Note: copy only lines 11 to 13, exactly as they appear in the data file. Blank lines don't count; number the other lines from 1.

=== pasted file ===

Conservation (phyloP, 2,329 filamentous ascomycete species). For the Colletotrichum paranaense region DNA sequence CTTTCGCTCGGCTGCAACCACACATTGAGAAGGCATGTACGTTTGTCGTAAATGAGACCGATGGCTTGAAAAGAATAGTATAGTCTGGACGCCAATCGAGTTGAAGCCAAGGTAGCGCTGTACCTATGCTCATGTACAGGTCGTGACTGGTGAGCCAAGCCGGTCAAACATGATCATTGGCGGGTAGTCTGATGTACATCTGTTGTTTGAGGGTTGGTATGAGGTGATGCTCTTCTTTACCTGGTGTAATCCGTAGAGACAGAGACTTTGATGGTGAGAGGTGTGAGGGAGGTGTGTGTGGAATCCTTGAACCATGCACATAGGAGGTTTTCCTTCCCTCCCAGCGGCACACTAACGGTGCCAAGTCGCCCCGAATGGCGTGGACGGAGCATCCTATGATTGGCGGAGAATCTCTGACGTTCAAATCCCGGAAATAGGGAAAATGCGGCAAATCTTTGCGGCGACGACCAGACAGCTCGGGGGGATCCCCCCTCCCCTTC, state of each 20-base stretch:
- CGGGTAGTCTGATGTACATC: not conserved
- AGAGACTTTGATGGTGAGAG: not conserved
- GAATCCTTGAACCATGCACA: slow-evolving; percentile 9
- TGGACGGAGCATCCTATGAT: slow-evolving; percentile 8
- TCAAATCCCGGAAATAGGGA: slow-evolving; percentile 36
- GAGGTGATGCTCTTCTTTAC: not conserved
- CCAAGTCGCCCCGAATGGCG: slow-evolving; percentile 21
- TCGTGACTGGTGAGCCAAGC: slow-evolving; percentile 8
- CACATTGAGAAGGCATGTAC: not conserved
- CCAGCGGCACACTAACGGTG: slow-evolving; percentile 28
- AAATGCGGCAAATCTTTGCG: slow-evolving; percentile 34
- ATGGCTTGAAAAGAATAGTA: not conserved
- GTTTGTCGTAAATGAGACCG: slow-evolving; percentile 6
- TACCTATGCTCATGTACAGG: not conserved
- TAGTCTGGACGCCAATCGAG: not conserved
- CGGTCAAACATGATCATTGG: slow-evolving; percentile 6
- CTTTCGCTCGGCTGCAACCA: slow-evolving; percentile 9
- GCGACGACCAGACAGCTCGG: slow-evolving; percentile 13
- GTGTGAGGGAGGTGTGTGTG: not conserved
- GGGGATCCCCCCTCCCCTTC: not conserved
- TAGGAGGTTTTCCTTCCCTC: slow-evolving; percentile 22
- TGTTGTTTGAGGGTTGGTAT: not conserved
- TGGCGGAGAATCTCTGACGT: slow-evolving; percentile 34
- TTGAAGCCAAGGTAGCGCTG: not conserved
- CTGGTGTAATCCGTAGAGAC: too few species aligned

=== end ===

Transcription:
- CCAGCGGCACACTAACGGTG: slow-evolving; percentile 28
- AAATGCGGCAAATCTTTGCG: slow-evolving; percentile 34
- ATGGCTTGAAAAGAATAGTA: not conserved